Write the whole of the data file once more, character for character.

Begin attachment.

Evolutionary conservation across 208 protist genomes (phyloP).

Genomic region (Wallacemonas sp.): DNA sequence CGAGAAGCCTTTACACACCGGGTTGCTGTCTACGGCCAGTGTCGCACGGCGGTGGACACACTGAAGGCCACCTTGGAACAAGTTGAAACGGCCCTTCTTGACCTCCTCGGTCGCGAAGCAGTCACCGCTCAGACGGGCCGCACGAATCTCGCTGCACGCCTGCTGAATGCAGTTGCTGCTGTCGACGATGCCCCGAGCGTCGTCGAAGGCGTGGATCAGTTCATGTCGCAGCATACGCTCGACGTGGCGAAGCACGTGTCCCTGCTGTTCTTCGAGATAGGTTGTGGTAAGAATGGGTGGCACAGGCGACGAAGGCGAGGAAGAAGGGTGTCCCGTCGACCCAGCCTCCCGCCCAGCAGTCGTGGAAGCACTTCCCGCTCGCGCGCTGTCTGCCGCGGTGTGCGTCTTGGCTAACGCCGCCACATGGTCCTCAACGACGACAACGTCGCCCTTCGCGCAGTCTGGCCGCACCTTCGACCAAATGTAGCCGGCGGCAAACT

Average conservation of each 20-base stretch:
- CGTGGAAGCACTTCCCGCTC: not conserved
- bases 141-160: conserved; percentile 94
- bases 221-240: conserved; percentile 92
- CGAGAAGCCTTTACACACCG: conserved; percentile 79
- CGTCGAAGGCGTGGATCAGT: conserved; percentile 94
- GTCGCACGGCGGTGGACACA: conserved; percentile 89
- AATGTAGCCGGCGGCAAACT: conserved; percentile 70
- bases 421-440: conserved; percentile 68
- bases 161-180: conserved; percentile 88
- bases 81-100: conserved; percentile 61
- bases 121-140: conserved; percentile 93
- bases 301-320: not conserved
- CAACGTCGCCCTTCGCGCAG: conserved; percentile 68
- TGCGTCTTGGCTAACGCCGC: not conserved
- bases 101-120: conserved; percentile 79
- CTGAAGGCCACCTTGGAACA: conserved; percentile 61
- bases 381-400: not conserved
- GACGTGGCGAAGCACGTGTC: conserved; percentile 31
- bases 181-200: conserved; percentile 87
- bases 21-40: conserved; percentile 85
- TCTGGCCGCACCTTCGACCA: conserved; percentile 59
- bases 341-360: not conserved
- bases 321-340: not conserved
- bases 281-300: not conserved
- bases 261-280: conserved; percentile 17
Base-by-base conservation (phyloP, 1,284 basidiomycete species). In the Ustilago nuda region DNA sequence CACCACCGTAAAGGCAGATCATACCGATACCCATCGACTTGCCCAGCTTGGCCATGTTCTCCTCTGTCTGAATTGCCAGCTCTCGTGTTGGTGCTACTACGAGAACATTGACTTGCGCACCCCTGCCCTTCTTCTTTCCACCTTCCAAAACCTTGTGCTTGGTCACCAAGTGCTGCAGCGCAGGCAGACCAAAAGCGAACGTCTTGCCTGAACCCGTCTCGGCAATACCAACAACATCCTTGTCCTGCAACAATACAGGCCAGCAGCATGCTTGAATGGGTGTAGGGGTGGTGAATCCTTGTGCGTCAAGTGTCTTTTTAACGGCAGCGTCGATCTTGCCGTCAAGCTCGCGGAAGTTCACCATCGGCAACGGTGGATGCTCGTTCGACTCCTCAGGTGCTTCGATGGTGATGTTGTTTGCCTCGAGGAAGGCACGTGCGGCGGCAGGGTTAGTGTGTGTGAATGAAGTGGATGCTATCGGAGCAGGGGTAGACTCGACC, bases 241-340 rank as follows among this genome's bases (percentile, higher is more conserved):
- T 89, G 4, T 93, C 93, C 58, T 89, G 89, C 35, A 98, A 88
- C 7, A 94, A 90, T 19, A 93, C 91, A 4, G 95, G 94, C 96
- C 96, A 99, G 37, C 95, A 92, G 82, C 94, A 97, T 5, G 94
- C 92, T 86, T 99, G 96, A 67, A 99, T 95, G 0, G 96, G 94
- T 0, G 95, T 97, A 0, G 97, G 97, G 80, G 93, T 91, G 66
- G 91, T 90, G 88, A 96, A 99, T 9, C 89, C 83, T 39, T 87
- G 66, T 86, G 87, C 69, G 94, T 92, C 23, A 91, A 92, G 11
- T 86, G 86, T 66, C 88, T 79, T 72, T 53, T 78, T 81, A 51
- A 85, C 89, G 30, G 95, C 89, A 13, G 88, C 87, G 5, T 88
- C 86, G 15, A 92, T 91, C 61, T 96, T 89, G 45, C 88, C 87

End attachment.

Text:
Evolutionary conservation across 208 protist genomes (phyloP).

Genomic region (Wallacemonas sp.): DNA sequence CGAGAAGCCTTTACACACCGGGTTGCTGTCTACGGCCAGTGTCGCACGGCGGTGGACACACTGAAGGCCACCTTGGAACAAGTTGAAACGGCCCTTCTTGACCTCCTCGGTCGCGAAGCAGTCACCGCTCAGACGGGCCGCACGAATCTCGCTGCACGCCTGCTGAATGCAGTTGCTGCTGTCGACGATGCCCCGAGCGTCGTCGAAGGCGTGGATCAGTTCATGTCGCAGCATACGCTCGACGTGGCGAAGCACGTGTCCCTGCTGTTCTTCGAGATAGGTTGTGGTAAGAATGGGTGGCACAGGCGACGAAGGCGAGGAAGAAGGGTGTCCCGTCGACCCAGCCTCCCGCCCAGCAGTCGTGGAAGCACTTCCCGCTCGCGCGCTGTCTGCCGCGGTGTGCGTCTTGGCTAACGCCGCCACATGGTCCTCAACGACGACAACGTCGCCCTTCGCGCAGTCTGGCCGCACCTTCGACCAAATGTAGCCGGCGGCAAACT

Average conservation of each 20-base stretch:
- CGTGGAAGCACTTCCCGCTC: not conserved
- bases 141-160: conserved; percentile 94
- bases 221-240: conserved; percentile 92
- CGAGAAGCCTTTACACACCG: conserved; percentile 79
- CGTCGAAGGCGTGGATCAGT: conserved; percentile 94
- GTCGCACGGCGGTGGACACA: conserved; percentile 89
- AATGTAGCCGGCGGCAAACT: conserved; percentile 70
- bases 421-440: conserved; percentile 68
- bases 161-180: conserved; percentile 88
- bases 81-100: conserved; percentile 61
- bases 121-140: conserved; percentile 93
- bases 301-320: not conserved
- CAACGTCGCCCTTCGCGCAG: conserved; percentile 68
- TGCGTCTTGGCTAACGCCGC: not conserved
- bases 101-120: conserved; percentile 79
- CTGAAGGCCACCTTGGAACA: conserved; percentile 61
- bases 381-400: not conserved
- GACGTGGCGAAGCACGTGTC: conserved; percentile 31
- bases 181-200: conserved; percentile 87
- bases 21-40: conserved; percentile 85
- TCTGGCCGCACCTTCGACCA: conserved; percentile 59
- bases 341-360: not conserved
- bases 321-340: not conserved
- bases 281-300: not conserved
- bases 261-280: conserved; percentile 17
Base-by-base conservation (phyloP, 1,284 basidiomycete species). In the Ustilago nuda region DNA sequence CACCACCGTAAAGGCAGATCATACCGATACCCATCGACTTGCCCAGCTTGGCCATGTTCTCCTCTGTCTGAATTGCCAGCTCTCGTGTTGGTGCTACTACGAGAACATTGACTTGCGCACCCCTGCCCTTCTTCTTTCCACCTTCCAAAACCTTGTGCTTGGTCACCAAGTGCTGCAGCGCAGGCAGACCAAAAGCGAACGTCTTGCCTGAACCCGTCTCGGCAATACCAACAACATCCTTGTCCTGCAACAATACAGGCCAGCAGCATGCTTGAATGGGTGTAGGGGTGGTGAATCCTTGTGCGTCAAGTGTCTTTTTAACGGCAGCGTCGATCTTGCCGTCAAGCTCGCGGAAGTTCACCATCGGCAACGGTGGATGCTCGTTCGACTCCTCAGGTGCTTCGATGGTGATGTTGTTTGCCTCGAGGAAGGCACGTGCGGCGGCAGGGTTAGTGTGTGTGAATGAAGTGGATGCTATCGGAGCAGGGGTAGACTCGACC, bases 241-340 rank as follows among this genome's bases (percentile, higher is more conserved):
- T 89, G 4, T 93, C 93, C 58, T 89, G 89, C 35, A 98, A 88
- C 7, A 94, A 90, T 19, A 93, C 91, A 4, G 95, G 94, C 96
- C 96, A 99, G 37, C 95, A 92, G 82, C 94, A 97, T 5, G 94
- C 92, T 86, T 99, G 96, A 67, A 99, T 95, G 0, G 96, G 94
- T 0, G 95, T 97, A 0, G 97, G 97, G 80, G 93, T 91, G 66
- G 91, T 90, G 88, A 96, A 99, T 9, C 89, C 83, T 39, T 87
- G 66, T 86, G 87, C 69, G 94, T 92, C 23, A 91, A 92, G 11
- T 86, G 86, T 66, C 88, T 79, T 72, T 53, T 78, T 81, A 51
- A 85, C 89, G 30, G 95, C 89, A 13, G 88, C 87, G 5, T 88
- C 86, G 15, A 92, T 91, C 61, T 96, T 89, G 45, C 88, C 87